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HomeNEWSNeed for speed as car industry continues to grow

Need for speed as car industry continues to grow

Kiwis are big on their food purchasing, year after year it is where the bulk of our money goes. But our second largest spending is hardly mentioned, our $8.1 billion motor vehicle industry.

According to the 2017 Retail Trade Survey, the Supermarket and grocery store industry brought in $5.3 billion in revenue for the quarter ended September 2017. Motor vehicles and parts came second in earnings with $3.3 billion for the quarter.  

Supermarkets see on average five percent growth each year, while motor vehicles are a little more sporadic, seeing seven percent growth since last year, but nine percent when compared to 2016 and 15 percent when compared to 2015.

Australian parent companies such as those who own Supercheap, Autobarn and Midas are seeing strong sales growth, and some are seeing margins of around 12 percent. Supercheap auto has 360 stores across Australia and New Zealand, and in its last financial year saw three percent growth and a revenue of $955.9 million.

New Zealanders, although slow into the housing market, are still spending large on cars. In 2017, 9420 Ford Rangers were purchased, valued at $50,000 each. As our purchasing power grows, so do certain markets, and unsurprisingly as vehicle purchasing grows so does fuel.

The Retail Trade Survey showed that in 2017 fuel spending was up 5.5 percent when compared to the year before.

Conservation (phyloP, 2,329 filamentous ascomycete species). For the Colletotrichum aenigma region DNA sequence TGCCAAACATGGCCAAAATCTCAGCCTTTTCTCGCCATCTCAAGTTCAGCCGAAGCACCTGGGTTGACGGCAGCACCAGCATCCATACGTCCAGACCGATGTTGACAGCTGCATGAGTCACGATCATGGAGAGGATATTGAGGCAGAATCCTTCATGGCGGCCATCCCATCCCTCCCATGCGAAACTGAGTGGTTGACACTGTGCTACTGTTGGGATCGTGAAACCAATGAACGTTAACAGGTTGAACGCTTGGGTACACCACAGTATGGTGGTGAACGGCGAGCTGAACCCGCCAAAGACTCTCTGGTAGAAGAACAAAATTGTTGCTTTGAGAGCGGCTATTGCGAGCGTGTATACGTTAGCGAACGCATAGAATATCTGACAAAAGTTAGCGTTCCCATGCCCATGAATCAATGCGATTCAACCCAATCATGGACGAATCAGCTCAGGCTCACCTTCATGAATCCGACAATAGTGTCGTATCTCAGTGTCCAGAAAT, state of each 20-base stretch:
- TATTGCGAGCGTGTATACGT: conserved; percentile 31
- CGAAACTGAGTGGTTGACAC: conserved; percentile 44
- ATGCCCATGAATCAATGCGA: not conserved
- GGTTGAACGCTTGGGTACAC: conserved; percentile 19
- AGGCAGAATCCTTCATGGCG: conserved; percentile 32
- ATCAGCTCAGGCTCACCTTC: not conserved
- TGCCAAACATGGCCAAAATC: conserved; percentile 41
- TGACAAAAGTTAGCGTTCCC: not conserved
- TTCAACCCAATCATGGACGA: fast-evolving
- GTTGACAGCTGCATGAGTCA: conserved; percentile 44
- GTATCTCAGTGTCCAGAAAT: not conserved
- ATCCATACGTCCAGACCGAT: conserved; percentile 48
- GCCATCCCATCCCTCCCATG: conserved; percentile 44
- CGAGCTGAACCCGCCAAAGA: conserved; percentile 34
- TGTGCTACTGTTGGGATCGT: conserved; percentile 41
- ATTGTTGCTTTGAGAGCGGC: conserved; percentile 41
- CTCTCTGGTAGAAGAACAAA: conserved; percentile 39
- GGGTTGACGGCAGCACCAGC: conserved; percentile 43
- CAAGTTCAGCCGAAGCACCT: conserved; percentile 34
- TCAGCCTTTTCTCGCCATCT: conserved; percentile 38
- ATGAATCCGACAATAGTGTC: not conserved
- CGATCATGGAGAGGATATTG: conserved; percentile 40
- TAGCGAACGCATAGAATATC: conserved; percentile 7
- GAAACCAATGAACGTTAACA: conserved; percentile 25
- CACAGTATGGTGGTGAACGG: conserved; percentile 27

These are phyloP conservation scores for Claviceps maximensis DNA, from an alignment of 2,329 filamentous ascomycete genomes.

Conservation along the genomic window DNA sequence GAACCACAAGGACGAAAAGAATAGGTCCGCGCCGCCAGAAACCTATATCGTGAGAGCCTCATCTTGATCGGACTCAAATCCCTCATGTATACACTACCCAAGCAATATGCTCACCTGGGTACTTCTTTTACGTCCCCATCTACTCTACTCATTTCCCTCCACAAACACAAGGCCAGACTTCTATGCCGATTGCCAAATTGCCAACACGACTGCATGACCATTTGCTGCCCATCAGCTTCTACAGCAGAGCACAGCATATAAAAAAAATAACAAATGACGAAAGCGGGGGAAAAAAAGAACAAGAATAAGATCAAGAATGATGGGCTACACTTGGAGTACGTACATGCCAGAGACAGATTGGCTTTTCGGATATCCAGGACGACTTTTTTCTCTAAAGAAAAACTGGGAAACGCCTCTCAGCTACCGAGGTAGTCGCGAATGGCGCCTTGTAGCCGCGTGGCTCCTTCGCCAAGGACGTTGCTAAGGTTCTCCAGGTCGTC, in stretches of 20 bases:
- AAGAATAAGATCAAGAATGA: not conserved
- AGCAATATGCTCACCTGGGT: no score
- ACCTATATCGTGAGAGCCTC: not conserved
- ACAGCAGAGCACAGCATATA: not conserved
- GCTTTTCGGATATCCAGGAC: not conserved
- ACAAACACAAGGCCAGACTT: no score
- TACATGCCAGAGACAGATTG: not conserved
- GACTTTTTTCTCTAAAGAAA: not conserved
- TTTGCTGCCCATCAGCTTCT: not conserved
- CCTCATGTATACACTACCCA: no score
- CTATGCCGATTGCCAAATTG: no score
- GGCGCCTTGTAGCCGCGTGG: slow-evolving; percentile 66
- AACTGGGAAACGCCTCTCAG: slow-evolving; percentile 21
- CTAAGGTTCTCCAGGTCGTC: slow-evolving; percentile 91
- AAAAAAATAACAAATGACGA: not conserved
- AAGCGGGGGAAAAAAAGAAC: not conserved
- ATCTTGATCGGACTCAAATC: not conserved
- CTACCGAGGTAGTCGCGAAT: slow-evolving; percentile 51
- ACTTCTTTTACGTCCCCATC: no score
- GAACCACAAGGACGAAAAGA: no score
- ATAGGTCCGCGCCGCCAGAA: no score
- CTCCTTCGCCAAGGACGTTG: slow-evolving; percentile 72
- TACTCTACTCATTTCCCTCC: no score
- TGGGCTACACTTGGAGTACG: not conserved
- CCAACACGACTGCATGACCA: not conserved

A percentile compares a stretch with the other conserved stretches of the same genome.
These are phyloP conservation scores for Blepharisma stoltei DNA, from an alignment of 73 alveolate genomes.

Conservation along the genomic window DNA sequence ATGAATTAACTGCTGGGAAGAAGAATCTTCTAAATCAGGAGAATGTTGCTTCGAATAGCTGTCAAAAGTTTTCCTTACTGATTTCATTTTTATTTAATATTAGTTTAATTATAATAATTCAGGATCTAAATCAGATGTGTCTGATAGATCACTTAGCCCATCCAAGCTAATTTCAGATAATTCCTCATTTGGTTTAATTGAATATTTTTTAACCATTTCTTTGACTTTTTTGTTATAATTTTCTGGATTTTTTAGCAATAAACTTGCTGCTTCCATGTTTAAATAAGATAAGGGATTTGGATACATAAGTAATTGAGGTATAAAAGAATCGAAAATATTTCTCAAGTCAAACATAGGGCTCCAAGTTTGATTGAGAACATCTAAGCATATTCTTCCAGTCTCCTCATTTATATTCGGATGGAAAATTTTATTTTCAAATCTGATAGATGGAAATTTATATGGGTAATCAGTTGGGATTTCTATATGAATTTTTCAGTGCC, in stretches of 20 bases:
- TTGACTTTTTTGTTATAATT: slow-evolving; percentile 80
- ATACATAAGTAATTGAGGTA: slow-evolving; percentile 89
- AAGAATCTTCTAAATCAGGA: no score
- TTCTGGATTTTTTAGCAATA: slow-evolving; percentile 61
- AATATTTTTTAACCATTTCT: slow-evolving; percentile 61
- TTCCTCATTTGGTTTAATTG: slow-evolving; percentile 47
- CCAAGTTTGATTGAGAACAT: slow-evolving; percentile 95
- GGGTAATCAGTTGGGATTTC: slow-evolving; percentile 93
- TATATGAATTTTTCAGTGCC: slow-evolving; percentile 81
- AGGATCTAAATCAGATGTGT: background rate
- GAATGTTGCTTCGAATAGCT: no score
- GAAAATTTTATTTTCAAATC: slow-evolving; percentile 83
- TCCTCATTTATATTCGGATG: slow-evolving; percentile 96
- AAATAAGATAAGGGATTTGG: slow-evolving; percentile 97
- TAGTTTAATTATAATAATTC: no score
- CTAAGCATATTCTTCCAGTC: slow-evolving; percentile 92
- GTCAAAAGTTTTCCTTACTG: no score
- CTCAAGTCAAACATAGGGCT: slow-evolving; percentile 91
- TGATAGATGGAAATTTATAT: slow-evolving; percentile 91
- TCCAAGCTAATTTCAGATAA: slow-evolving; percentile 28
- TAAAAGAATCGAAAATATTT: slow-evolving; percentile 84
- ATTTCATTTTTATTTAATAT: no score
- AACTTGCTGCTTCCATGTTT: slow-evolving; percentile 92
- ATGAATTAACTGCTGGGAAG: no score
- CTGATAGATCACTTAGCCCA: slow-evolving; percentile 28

Our motor industry is continuing to grow, even as first home buyers shrink. Yet a lot of what goes into car buying in our economy is second hand, this includes full cars and second-hand part importers.

Trade Me market place is a large draw place for second hand car owners, with the sites motors classified section continuing to increase. The sites 2014-2015 financial year saw revenue lift by 24 percent. In February, Trade Me presented its first-half net results, and reported a 16 percent lift of motor vehicle revenue compared to the year before.

Yet despite success of ride sharing apps such as Uber, car purchasing and retail is still expected to increase.

According to Transport New Zealand’s Trends and Projections 2014 Survey, the trend over the last 20 years has been for households to own a greater number of cars. Most likely as younger generations buy cars yet still reside or register them under a guardian’s address.

The survey shows the purchasing of vehicles has been steady since 1999 and the expectations are that those numbers will continue to grow slowly into 2020.

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